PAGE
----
— Dalai Lama (@DalaiLama)

    07:48
    What will happen today following The Queen’s death?

    The King and Queen return to London – Charles and Camilla stayed at Balmoral overnight last night, but will return to London today.

    Audience with the PM – Despite his grief, duty calls for new sovereign Charles who will have his first audience as monarch with Prime Minister Liz Truss.

    Confirming funeral plans – Charles is likely to meet the Earl Marshal – the Duke of Norfolk – who is in charge of the accession and the Queen’s funeral, to approve the carefully choreographed schedule for the coming days.

    Court mourning – Charles will decide on the length of court or royal mourning for members of the royal family and royal households. It is expected to last a month.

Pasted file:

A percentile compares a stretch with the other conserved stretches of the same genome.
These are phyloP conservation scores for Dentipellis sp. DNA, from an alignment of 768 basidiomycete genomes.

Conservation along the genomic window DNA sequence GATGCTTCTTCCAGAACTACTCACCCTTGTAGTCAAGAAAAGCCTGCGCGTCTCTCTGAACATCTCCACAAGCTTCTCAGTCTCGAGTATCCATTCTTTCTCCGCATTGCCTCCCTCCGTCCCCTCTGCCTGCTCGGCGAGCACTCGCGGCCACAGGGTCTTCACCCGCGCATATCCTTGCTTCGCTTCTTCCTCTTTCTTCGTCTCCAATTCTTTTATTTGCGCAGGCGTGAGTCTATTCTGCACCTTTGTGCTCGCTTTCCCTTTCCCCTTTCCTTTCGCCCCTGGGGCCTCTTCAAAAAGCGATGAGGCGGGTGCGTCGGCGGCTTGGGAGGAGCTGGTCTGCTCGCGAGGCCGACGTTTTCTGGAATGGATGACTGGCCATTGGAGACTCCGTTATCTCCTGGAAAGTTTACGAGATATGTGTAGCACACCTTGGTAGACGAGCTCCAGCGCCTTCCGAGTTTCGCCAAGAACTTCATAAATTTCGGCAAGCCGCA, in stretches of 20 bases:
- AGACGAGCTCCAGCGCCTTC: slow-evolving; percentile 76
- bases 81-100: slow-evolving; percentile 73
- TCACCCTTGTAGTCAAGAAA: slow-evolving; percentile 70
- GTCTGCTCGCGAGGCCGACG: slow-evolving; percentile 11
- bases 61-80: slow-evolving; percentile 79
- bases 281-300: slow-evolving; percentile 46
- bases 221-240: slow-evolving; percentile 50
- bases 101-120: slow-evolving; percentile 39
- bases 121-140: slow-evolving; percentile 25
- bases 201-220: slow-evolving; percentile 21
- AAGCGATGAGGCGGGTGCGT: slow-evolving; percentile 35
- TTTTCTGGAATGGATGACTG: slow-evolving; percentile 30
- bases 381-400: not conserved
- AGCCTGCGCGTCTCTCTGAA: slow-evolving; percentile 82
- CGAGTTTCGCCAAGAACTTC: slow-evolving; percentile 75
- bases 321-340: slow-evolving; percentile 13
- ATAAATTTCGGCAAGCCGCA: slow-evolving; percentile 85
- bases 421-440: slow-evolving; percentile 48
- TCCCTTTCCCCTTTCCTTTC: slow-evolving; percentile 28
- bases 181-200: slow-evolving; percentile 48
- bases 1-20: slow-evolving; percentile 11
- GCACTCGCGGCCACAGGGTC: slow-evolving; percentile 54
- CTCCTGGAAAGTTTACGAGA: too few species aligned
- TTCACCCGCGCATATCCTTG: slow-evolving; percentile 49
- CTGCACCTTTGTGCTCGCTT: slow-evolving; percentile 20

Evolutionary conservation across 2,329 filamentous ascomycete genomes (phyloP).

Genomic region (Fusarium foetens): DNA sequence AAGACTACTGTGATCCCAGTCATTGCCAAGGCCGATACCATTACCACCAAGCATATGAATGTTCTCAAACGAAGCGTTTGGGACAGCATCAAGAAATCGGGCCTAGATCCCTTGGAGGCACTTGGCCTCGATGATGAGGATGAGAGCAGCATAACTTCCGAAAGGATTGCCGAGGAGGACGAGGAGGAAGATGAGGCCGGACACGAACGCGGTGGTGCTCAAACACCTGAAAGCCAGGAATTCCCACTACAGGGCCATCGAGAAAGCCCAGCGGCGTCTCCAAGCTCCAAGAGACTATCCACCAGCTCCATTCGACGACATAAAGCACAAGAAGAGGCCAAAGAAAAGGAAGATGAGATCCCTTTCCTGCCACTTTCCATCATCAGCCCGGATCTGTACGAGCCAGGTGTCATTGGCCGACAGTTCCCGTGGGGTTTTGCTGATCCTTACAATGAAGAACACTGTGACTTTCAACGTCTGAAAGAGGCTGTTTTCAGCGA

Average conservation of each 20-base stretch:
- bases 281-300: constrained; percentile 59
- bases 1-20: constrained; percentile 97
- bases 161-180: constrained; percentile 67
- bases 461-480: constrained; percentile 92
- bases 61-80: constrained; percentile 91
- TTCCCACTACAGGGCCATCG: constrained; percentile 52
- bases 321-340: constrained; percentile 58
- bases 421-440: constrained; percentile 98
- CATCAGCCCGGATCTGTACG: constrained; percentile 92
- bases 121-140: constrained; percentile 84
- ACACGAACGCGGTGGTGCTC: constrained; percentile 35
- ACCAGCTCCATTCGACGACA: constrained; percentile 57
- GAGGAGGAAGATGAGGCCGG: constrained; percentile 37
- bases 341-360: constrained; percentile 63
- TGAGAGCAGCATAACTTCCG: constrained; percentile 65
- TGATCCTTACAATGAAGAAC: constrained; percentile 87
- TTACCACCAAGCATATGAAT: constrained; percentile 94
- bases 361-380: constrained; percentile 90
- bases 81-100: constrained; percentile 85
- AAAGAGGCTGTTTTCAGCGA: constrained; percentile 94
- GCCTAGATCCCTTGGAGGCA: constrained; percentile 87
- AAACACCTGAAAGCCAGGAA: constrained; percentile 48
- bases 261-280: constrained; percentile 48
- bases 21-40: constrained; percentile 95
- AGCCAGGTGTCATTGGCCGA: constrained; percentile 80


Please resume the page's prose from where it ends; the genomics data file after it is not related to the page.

National mourning – The Government will confirm the length of national mourning, which is likely to be around 12 days, from now up to the day after the Queen’s funeral.

    Flags – Union flags on royal buildings are flying at half-mast.

    Bells and gun salutes – Bells will toll at Westminster Abbey, St Paul’s Cathedral and Windsor Castle.

    Gun salutes – One round for every year of the Queen’s life – will be fired in Hyde Park and at other stations.

    Charles’s televised address – The King will make a televised address to the nation, which he is due to pre-record, in the early evening.

    Service at St Paul’s Cathedral – The Prime Minister and senior ministers will attend a public service of remembrance at St Paul’s in London.

    07:45
    Charles to be formally proclaimed king at Accession Council tomorrow